Office of Ruben Diaz Jr.

At least 50 small businesses in The Bronx were damaged.

Read the original story in Spanish at El Diario
Translated and condensed by Carlos Rodríguez Martorell

Dominican immigrant José Ortiz, 50, is one of dozens of Bronx small business owners who despaired over seeing his longtime effort, as well as his savings, vanish in a matter of minutes during the vandalism acts that took place at several points along Fordham Road and Burnside Avenue last Monday night into Tuesday morning.

The bodega Matanzas, on 169t St. and property of the Baní, D.R., native, was destroyed and ransacked by an angry mob of youths last Tuesday, June 2, at 2:30 a.m., during a series of attacks on commercial businesses that have shocked the city. The looting took place during a week of protests over the killing of George Floyd in Minneapolis.

“I made a big sacrifice when I got into debt two years ago to start this business,” said the devastated bodeguero to El Diario. “I did it for my family’s well-being, but also for the community. It really hurts when you see that, just when you’re starting to get off your debts to pay remodeling works, a bunch of so-called anti-racist protesters come in and destroy everything.” (Editor’s note: There is no evidence that the people who participated in looting were connected in any way to the protests).

As he was cleaning up the broken glass of the front window, which was smashed with hammers and axes, Ortíz explained that the mob emptied the refrigerators containing alcoholic beverages, as well as the cigarette cabinets, and took all the lottery tickets.

“Obviously we are now trying to get some funds, a loan, so we can go back to normal. It’s true that we have insurance, but the investigations can take months to finish. You get even sadder when you realize that people from your community, of your own race, participated in this villainy,” said Ortíz.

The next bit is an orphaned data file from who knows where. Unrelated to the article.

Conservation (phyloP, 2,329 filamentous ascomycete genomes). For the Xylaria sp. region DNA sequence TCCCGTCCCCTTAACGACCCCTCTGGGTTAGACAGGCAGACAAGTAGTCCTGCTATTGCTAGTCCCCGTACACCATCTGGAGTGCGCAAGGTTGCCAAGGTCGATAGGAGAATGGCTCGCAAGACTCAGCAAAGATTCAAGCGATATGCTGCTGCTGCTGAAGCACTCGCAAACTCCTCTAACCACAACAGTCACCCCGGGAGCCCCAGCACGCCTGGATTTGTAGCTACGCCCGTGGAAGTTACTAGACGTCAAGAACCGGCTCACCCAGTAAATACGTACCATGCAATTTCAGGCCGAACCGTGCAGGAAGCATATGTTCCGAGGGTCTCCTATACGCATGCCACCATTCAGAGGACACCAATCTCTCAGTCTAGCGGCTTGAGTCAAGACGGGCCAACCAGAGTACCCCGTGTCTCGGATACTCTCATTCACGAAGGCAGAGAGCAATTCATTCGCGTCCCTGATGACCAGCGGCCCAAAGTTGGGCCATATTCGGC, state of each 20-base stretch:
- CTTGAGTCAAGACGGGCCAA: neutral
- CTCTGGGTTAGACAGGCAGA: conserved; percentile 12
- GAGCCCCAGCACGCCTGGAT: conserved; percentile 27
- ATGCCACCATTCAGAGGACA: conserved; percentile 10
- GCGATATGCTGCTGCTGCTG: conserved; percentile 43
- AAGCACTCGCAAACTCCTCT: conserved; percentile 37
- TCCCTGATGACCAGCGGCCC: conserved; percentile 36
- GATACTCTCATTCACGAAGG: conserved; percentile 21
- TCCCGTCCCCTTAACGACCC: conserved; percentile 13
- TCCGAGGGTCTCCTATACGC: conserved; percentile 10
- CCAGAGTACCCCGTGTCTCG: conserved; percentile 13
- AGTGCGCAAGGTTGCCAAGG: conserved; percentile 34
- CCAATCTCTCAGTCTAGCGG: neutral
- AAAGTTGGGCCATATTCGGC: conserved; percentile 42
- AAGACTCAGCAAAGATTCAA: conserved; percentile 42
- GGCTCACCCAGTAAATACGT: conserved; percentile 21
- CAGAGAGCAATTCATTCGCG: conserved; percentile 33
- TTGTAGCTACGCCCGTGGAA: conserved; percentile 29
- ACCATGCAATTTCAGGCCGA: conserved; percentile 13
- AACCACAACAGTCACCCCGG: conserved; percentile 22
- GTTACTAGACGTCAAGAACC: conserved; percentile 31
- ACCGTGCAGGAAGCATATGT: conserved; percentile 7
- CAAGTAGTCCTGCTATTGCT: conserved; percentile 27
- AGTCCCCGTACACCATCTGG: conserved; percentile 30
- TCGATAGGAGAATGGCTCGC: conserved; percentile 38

Before the vandalism, The Bronx was among the boroughs hardest hit by the coronavirus pandemic, and bodega owners were already facing the risks associated with being essential businesses that kept serving their neighbors.

Radamés Rodríguez, also from the Dominican Republic, and president of the United Bodegas of America (UBA), said that they are still trying to assess the extent of the economic damage but calculated that at least 10 bodegas in The Bronx were targeted.

“Those looters didn’t attack more businesses because in some cases the community itself confronted them,” said Rodríguez. “When you take stock of what happened, it’s really painful. We were already going through a very delicate situation with the COVID-19 crisis, and having to require difficult customers to wear a face mask. Many risked their health, only to find themselves now facing this double tragedy.”

Bodegueros were not the only ones affected. Small cell phone stores, optical shops, liquor stores, pharmacies, shoe stores, banks and other businesses that in some cases were planning to reopen in the following weeks in the Bronx’s main shopping areas will now have to wait for better times.

Bronx Borough President Ruben Díaz, Jr., joined several local elected officials and community leaders to help in cleaning up debris at the Bronx Optical Center, a business in Burnside Avenue that was also ransacked.

“I know people are afraid but this cannot be the path forward. What happened in Fordham Road and Burnside was not justice. George Floyd would not have wanted this to be done in his name,” said Díaz. “We are calling for peaceful protests, so everyone can join forces against racism without damaging our own communities.”

Many workers in the area were expecting to go back to their workplaces this week, as the city is starting to reopen following the lockdown.

Lorena Vascos, from Puerto Rico, had a job as a cashier at a money transfer business that was vandalized. She worries that after a three-month wait, she might now have to wait longer to go back to work. 

“What’s more shameful is that it is our own people who are destroying us,” said Vascos. “With this terrible economic crisis that is going on, it is unbelievable that those so-called anti-racism protesters are the ones bringing more misery precisely to us, Hispanics and blacks.”